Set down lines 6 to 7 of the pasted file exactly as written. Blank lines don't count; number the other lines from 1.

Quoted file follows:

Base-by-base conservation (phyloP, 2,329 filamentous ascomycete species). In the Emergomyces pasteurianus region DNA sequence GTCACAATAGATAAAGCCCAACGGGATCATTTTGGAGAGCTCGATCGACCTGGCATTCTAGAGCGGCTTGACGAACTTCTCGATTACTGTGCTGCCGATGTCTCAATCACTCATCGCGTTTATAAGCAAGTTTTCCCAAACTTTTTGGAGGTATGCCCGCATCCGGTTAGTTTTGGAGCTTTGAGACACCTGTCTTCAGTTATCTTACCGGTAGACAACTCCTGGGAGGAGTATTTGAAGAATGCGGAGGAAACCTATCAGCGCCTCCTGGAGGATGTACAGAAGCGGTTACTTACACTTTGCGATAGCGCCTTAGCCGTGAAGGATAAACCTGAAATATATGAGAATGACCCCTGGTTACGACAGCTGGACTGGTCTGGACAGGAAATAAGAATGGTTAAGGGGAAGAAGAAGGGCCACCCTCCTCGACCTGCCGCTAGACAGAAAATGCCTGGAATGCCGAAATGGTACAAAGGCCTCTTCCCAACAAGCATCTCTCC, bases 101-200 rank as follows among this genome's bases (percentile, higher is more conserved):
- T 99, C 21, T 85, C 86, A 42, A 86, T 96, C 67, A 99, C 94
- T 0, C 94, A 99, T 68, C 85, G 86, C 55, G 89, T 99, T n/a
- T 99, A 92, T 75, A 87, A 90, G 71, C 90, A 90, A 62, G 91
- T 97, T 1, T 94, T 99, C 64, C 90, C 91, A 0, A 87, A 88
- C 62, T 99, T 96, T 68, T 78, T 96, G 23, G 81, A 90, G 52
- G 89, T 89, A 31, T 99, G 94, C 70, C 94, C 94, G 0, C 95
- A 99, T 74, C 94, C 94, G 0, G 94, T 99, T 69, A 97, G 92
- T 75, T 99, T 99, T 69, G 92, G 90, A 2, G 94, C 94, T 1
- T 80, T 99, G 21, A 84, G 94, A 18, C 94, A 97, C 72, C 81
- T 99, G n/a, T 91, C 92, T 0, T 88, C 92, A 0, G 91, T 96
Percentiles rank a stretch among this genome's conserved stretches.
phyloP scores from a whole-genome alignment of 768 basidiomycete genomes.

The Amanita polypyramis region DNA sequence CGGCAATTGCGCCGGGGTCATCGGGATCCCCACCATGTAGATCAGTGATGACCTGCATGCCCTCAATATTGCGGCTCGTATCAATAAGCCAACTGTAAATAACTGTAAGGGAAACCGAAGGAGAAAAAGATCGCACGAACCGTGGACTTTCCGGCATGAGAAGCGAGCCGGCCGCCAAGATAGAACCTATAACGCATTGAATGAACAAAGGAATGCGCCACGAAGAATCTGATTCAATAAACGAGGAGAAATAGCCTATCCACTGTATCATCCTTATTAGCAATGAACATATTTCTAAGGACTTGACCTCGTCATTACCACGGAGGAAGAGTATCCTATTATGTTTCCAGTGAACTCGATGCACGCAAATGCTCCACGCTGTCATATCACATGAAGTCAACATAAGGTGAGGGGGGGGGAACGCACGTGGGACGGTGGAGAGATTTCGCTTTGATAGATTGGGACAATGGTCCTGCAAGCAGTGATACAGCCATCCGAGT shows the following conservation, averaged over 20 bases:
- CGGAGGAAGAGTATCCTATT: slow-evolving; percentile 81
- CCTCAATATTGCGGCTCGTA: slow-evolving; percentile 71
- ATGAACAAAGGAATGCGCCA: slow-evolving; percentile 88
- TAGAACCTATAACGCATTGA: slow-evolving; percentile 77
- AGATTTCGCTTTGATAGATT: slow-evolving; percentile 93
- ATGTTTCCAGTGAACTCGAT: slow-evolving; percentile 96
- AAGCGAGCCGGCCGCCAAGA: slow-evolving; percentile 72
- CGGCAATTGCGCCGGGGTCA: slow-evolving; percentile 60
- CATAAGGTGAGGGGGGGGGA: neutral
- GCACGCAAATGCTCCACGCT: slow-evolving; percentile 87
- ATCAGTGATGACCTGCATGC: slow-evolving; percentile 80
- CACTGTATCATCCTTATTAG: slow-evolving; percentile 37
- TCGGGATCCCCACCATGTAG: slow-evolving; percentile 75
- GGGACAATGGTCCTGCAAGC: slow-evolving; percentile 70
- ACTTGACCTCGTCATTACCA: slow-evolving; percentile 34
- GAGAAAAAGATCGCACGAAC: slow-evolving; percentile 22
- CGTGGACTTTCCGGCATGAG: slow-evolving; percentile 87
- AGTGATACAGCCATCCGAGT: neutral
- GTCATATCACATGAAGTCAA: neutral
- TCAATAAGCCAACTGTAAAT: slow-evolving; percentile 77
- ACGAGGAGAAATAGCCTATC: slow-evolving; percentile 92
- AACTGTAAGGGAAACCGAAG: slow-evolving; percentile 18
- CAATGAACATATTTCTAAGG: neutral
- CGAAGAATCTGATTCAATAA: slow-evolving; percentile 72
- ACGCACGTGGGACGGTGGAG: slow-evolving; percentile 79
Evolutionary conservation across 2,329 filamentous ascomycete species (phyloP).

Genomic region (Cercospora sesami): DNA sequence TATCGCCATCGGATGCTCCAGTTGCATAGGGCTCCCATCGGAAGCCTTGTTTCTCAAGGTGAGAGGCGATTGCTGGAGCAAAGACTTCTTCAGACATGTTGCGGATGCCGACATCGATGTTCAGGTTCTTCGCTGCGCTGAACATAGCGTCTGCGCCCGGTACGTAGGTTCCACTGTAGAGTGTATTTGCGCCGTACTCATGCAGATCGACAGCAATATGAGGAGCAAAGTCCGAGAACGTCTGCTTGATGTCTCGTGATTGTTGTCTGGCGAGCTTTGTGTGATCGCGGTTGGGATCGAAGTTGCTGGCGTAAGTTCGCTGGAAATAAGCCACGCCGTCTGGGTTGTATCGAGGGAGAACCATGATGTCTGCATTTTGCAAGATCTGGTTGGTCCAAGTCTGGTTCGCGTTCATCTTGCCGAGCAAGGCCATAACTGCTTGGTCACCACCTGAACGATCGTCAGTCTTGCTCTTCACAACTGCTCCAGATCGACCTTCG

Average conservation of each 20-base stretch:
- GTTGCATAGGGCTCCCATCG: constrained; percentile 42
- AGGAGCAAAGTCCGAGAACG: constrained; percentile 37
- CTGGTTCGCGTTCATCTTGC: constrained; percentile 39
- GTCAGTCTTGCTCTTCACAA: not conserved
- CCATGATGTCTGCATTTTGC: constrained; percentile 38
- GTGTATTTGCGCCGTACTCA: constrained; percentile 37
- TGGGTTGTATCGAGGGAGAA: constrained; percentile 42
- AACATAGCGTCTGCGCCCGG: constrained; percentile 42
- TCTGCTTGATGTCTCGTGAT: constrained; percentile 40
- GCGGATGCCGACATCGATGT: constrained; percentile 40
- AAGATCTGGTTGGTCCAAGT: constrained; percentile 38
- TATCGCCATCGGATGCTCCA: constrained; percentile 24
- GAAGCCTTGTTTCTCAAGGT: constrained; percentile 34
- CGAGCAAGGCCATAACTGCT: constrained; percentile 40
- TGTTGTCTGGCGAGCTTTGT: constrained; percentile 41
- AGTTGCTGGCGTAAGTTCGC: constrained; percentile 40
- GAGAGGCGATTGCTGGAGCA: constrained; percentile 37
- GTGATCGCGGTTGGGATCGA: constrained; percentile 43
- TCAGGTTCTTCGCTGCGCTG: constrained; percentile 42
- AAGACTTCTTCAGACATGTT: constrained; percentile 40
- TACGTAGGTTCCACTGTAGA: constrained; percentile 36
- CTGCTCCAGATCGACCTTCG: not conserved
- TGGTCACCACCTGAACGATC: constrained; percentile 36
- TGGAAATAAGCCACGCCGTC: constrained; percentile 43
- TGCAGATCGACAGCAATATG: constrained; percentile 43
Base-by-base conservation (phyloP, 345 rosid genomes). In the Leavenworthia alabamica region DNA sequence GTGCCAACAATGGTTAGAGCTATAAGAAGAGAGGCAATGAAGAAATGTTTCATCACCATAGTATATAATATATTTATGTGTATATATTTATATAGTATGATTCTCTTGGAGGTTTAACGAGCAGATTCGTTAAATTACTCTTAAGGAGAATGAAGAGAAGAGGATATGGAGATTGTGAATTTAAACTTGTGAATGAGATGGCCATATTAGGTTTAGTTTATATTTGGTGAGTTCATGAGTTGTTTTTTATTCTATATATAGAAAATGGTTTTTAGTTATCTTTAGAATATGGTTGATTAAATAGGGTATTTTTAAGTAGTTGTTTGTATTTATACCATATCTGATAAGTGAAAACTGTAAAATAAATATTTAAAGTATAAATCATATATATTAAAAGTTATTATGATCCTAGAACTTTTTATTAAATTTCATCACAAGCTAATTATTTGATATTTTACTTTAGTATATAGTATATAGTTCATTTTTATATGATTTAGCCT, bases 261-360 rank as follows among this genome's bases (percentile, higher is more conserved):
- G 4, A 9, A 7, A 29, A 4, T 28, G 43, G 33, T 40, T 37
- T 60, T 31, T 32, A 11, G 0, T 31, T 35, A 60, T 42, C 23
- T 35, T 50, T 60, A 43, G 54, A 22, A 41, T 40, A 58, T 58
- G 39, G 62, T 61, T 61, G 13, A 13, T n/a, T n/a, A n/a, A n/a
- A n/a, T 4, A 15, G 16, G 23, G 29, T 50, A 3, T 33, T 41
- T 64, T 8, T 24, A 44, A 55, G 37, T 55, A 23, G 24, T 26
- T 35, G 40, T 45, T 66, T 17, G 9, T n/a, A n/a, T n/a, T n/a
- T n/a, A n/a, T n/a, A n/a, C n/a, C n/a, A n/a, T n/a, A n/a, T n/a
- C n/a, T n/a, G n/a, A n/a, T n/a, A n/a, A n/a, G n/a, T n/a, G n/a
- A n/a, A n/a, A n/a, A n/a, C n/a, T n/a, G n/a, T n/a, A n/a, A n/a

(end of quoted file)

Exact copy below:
- C 62, T 99, T 96, T 68, T 78, T 96, G 23, G 81, A 90, G 52
- G 89, T 89, A 31, T 99, G 94, C 70, C 94, C 94, G 0, C 95